At the same time, the institution can use its data to better meet the needs of younger, digital-native customers – which is especially important with Gen Z and Gen Alpha burgeoning as a significant segment of the consumer market. And given how simple it is for consumers to switch banks, routinely providing top-notch offers and excellent service are imperatives that banks can’t ignore.
BECU, the fourth largest credit union in the United States, offers a great example of a financial institution getting it right. Using a CDP, it has experienced faster and more accurate data processing, automated and personalised marketing campaigns, enhanced member experience and satisfaction and increased business performance and growth.
By investing in the right technology, marketing teams, even those within the most heavily regulated sectors, can use first-party data to create more personalised experiences and offers. These initiatives, in a ripple effect, build loyalty and increase a customer’s lifetime value.
‘Banking’ on a Single Source of Truth
Creating a “single source of truth” with a CDP means building a central, unified repository of all customer-related data. It helps navigate privacy and compliance regulations while resolving the complexities associated with customers using multiple identifiers, such as various email addresses or phone numbers. By consolidating various identifiers into one comprehensive customer profile, a CDP enables more accurate targeting, personalized communication, improved customer service, and more effective marketing strategies.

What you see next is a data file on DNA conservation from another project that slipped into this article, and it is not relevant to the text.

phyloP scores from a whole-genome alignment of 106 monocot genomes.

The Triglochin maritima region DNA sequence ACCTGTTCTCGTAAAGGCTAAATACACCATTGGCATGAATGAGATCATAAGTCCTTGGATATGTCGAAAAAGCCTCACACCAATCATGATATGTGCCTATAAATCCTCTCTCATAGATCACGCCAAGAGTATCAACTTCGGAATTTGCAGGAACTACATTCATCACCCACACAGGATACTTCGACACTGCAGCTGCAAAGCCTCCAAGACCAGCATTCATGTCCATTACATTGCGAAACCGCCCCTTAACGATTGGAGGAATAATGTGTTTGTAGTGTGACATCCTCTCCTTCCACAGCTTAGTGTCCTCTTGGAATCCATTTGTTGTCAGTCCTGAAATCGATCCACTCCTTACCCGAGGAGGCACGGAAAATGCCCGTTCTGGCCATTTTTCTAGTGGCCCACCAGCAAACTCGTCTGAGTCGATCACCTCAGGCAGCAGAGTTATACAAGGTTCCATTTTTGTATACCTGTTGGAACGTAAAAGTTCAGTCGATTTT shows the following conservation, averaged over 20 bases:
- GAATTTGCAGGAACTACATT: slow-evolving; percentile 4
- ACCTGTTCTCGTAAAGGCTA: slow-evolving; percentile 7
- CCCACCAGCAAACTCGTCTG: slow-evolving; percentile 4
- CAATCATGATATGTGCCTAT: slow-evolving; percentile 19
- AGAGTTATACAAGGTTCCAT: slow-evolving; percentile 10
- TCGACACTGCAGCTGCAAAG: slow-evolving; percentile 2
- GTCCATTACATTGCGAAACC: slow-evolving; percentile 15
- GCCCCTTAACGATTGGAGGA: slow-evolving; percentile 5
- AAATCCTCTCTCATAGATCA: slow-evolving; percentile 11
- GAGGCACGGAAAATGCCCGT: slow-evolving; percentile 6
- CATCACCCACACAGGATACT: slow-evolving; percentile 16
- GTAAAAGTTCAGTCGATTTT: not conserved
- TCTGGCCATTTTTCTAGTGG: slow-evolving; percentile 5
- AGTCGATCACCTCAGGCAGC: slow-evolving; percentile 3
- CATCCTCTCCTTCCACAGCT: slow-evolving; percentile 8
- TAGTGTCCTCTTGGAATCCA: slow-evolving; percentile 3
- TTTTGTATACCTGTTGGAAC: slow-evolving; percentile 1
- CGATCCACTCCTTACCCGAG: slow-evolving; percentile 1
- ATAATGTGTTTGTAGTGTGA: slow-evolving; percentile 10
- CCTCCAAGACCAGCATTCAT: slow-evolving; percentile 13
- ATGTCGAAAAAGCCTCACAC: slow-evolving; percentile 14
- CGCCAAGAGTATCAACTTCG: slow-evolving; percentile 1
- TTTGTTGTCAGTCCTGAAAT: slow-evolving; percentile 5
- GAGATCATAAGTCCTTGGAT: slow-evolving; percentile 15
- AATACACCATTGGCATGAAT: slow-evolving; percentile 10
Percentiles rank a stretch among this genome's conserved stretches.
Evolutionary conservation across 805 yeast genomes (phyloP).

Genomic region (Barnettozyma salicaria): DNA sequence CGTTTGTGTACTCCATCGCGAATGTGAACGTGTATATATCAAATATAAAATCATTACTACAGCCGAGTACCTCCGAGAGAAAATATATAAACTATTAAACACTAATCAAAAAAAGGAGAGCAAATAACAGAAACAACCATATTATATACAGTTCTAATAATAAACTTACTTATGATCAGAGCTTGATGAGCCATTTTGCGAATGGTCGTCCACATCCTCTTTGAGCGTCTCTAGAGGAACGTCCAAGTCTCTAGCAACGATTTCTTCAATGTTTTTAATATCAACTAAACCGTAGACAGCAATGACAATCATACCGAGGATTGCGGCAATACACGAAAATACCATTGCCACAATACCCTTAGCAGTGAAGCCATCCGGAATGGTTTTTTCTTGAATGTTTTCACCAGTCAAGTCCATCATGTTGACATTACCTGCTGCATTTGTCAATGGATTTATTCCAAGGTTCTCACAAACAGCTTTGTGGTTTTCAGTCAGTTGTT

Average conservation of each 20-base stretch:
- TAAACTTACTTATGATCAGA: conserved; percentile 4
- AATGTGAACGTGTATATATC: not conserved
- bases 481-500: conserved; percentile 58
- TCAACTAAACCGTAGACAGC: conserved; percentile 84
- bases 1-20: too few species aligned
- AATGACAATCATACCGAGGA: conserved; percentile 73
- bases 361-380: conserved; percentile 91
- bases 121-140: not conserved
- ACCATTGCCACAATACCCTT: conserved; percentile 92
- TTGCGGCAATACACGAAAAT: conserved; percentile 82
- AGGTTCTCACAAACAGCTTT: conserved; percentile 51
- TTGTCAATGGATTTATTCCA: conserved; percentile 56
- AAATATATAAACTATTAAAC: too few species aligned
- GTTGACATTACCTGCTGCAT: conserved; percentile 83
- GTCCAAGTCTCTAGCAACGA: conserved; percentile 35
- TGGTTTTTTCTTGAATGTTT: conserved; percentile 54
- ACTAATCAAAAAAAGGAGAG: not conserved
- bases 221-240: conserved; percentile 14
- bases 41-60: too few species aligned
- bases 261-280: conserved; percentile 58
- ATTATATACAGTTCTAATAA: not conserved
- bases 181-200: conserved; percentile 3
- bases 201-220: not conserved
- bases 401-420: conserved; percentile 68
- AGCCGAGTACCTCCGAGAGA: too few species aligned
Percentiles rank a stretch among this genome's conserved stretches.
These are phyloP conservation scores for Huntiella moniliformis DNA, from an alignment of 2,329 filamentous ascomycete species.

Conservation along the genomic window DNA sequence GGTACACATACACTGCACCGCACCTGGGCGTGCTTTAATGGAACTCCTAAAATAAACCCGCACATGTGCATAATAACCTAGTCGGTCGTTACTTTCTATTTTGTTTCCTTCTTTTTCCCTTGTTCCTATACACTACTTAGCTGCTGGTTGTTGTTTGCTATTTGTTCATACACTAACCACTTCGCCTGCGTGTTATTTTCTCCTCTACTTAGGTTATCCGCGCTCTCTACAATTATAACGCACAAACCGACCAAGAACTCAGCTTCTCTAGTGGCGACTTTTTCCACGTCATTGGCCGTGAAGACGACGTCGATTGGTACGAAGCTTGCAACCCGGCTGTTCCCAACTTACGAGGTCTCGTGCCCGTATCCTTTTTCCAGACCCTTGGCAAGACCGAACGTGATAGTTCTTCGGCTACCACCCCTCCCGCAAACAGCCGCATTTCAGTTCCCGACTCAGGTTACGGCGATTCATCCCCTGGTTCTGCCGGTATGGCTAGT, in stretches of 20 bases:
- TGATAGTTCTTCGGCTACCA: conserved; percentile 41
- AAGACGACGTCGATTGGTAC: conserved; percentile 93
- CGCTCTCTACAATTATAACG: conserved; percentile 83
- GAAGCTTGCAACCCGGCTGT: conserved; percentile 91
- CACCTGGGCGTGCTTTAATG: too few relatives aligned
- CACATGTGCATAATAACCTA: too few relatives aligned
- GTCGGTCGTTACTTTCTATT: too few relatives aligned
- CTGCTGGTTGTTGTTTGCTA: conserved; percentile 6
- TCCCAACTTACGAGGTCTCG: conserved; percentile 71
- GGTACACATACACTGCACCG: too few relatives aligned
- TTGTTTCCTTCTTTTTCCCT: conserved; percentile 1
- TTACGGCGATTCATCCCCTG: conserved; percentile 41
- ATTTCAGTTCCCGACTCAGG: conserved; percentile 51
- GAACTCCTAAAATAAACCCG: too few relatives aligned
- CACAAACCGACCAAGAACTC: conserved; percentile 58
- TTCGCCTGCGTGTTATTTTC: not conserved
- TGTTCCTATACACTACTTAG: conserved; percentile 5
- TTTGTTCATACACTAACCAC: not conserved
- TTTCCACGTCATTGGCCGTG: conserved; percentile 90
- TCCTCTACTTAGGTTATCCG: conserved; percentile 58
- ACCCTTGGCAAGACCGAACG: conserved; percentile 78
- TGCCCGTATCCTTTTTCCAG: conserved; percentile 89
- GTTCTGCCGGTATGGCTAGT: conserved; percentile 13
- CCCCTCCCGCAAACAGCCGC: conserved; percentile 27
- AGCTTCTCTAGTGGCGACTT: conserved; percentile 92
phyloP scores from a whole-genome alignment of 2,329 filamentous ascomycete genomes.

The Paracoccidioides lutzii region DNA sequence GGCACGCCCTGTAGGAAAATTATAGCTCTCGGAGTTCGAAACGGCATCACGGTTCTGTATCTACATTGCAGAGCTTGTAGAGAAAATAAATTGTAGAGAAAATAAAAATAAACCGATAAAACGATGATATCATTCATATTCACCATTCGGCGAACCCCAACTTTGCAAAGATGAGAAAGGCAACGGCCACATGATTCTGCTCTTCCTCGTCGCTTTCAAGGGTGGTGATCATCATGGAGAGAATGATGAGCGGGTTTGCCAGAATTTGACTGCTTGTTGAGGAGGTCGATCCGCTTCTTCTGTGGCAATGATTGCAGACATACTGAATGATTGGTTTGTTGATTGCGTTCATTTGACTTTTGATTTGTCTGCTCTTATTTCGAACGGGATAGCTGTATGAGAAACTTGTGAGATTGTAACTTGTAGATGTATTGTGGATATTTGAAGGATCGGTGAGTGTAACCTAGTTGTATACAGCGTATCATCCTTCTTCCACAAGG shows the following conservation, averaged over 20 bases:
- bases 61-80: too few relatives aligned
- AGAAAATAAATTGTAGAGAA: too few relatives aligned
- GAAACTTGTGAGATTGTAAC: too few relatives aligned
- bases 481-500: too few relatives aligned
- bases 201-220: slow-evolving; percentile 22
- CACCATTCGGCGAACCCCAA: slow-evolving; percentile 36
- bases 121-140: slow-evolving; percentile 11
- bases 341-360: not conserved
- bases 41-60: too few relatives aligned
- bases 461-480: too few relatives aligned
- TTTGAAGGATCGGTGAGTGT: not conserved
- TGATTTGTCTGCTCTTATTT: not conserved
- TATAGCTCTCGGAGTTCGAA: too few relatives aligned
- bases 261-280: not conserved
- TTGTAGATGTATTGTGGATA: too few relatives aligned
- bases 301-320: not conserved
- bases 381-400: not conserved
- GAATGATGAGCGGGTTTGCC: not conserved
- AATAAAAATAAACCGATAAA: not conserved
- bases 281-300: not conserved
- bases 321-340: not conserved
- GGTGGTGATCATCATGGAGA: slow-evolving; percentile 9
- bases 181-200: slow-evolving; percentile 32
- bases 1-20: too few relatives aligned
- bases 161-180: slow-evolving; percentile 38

However, the efficiency of this process heavily depends on the sophistication of the CDP, the quality of the data integration and the protocols used for data privacy and security. With the wide range of capabilities available across CDPs, banks should look for the features that align best with their specific business goals, the size and skill set of their team, their data privacy obligations and the other tools already in their tech stack.
Navigating the landscape of customer privacy in a digital world can be challenging, especially as new regulations and customer segments are introduced. By building robust repositories of first-party customer data, banks can feel confident about making informed decisions about their business without relying on external data sources.
Matthew is the vice president of EMEA where he is responsible for the commercial expansion of Amperity, a leading customer data platform trusted by brands like Reckitt, Under Armour and Wyndham Hotels & Resorts. Lubeck joined Amperity in 2017 to help launch the company and has served in a number of key roles building sales, customer success, and marketing functions. Matthew established Amperity’s LGBTQ employee resource group (ERG) and is a trusted advisor and customer-centricity change agent to the C-suite across leading consumer brands.
Prior to Amperity, Lubeck spent 10 years with global beauty conglomerates Estee Lauder Group and L’Oréal as Group Head of Customer Data Strategy and Analytics, leading 30 brands across luxury, mass and salon professional divisions to better use data & unlock incredible beauty experiences, establishing L’Oreal as an industry leader. He resides in London with his husband and four-year-old daughter.
Amperity delivers the data confidence brands need to unlock growth by truly knowing their customers. With Amperity, brands can build a first-party data foundation to fuel customer acquisition and retention, personalise experiences that build loyalty, and manage privacy compliance. Using patented AI and ML methods, Amperity stitches together all customer interactions to build a unified view that seamlessly connects to marketing and technology tools. More than 400 brands worldwide rely on Amperity to turn data into business value, including Alaska Airlines, DICK’S Sporting Goods, Endeavour Drinks, Planet Fitness, Seattle Sounders FC, Under Armour and Wyndham Hotels & Resorts. For more information, visit amperity.com or follow us on Linkedin, Twitter, Facebook and Instagram.